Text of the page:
Still, both Sisters Kathleen and Maurine were happy at the groundswell of support for reasonable gun control measures – and by the diversity of people calling to an end to gun violence. “It wasn’t about being a Democrat or Republican or about religion,” Sister Kathleen said. “It was about saving lives. Everybody who was there that I saw was there to support the kids and promote gun safety to save lives, so that this would never happen again.”

In Washington, D.C., and around the country, students leading the marches also focused on making an end to violence in the schools into a political issue in the 2018 and 2020 elections. 

Among the Sisters participating in the march in Adrian, Michigan, are, from left: Sisters Patricia Walter, OP, Anneliese Sinnott, OP, Lorraine Réaume, OP, and Rebecca Hodge, OP.

In Adrian, Michigan, as in other places, voter registration was a key effort of the students. Speaking to a crowd of about 300 people – including numerous Adrian Dominican Sisters – leaders from Adrian High School and Tecumseh High School noted their own eligibility to vote in 2020. They promised to hold candidates to their responsibilities to vote for reasonable measures to end the violence at schools and in the city streets.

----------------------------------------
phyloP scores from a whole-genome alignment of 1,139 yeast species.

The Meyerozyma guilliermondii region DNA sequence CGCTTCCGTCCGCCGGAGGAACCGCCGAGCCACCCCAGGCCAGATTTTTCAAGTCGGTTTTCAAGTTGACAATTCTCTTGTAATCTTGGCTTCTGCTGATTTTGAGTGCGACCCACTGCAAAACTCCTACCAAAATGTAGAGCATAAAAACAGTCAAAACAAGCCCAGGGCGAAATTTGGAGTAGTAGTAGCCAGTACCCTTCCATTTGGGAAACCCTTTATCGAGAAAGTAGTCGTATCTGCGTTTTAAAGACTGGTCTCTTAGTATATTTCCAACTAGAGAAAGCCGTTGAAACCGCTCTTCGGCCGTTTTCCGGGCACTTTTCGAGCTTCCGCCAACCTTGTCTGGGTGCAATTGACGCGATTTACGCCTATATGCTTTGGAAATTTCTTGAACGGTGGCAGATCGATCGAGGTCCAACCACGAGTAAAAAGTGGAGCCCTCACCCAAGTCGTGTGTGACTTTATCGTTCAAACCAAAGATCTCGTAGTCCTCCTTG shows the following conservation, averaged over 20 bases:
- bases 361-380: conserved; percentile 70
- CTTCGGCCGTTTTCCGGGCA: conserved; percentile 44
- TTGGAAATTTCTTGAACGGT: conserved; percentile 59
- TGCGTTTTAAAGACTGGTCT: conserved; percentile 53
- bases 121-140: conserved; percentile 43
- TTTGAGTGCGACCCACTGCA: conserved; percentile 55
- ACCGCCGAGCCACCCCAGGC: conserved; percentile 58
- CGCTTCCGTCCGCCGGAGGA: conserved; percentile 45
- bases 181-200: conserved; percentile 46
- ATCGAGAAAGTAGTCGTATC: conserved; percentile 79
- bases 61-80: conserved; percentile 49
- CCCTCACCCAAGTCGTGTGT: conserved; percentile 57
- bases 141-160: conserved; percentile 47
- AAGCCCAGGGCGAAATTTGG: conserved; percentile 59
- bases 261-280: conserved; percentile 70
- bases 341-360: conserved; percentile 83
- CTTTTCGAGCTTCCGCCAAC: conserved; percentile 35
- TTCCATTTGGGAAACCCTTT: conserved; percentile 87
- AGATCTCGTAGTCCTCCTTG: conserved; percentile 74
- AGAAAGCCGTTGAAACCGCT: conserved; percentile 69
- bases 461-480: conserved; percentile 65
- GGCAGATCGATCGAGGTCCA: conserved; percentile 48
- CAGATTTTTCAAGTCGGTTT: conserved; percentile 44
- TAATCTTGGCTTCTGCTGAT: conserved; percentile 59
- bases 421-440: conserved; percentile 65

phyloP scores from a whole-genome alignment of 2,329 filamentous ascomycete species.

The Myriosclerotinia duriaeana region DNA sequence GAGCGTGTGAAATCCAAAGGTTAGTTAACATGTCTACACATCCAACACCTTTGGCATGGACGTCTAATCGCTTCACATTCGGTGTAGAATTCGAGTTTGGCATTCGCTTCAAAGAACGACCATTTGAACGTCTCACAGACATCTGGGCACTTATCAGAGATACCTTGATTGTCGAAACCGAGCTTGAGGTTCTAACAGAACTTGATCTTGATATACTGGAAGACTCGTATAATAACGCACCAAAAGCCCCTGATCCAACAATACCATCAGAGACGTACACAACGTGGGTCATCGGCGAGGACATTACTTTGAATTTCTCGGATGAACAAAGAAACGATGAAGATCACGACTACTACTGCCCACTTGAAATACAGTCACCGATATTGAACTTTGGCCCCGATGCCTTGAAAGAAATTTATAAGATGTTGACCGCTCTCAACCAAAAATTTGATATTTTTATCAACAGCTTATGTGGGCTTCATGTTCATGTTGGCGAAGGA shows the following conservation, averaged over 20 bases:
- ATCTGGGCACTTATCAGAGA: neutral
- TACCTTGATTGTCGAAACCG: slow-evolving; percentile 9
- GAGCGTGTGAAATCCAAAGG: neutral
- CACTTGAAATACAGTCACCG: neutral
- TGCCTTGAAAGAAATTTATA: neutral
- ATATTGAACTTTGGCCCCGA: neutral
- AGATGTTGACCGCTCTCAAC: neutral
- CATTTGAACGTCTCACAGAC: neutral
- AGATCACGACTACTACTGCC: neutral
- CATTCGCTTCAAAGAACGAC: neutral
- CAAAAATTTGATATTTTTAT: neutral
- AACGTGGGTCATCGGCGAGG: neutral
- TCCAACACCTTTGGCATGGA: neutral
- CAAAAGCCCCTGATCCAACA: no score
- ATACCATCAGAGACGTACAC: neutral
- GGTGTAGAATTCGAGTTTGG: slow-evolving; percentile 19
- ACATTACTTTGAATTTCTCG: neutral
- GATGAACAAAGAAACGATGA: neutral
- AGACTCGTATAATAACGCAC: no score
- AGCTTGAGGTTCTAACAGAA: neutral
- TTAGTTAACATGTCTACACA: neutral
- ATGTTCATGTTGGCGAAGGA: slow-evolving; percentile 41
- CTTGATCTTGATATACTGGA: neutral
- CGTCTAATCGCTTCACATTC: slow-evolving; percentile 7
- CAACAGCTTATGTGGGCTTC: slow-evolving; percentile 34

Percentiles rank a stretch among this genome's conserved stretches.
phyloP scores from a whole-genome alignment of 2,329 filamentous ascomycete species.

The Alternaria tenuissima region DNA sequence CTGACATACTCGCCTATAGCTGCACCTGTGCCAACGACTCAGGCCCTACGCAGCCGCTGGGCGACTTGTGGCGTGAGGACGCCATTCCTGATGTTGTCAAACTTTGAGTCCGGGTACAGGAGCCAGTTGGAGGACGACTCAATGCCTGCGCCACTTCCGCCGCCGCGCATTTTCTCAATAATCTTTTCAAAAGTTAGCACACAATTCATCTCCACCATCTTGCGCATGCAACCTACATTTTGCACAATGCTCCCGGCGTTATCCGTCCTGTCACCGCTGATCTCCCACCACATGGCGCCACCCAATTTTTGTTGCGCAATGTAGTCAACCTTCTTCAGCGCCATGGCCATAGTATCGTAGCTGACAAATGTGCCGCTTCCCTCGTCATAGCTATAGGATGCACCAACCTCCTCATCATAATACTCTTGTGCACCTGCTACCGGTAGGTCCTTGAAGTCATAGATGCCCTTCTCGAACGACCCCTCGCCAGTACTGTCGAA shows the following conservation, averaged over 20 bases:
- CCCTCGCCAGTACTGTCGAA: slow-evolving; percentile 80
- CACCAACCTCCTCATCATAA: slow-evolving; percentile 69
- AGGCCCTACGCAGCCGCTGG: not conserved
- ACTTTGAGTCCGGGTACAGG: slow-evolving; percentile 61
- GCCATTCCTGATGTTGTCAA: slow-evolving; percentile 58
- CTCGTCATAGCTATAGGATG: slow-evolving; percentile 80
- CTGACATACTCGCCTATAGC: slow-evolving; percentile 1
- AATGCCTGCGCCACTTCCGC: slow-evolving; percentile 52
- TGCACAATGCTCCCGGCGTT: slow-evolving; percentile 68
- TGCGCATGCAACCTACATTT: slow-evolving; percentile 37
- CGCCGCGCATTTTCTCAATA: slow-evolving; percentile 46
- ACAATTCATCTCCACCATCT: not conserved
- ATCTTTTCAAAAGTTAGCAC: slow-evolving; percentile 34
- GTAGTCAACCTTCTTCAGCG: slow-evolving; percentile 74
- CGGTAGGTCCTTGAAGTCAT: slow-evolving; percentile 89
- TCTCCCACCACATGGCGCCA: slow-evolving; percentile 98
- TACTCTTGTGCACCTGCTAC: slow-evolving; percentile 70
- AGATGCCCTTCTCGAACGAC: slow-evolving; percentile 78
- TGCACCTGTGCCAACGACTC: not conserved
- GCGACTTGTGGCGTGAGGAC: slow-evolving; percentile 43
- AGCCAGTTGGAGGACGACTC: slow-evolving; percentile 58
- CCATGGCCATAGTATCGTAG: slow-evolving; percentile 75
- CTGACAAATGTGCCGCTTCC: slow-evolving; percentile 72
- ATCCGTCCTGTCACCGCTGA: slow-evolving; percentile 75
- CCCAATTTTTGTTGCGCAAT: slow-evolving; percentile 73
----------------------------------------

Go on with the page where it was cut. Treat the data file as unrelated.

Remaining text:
The student leaders in Adrian spoke articulately of the pain and fear of growing up as part of the generation of school violence and promised that the issue would remain way past the day of the marches. At the invitation of the students, teachers spoke eloquently of their refusal to be armed as part of the solution – and of their role to teach children, not to add to the violence. 

While Sisters attended the march and rally at Adrian’s Old Courthouse, participants attending an Adrian Dominican Sponsored Institution Conference in Adrian took time from an already-packed schedule to pray in solidarity with the students and for an end to the violence.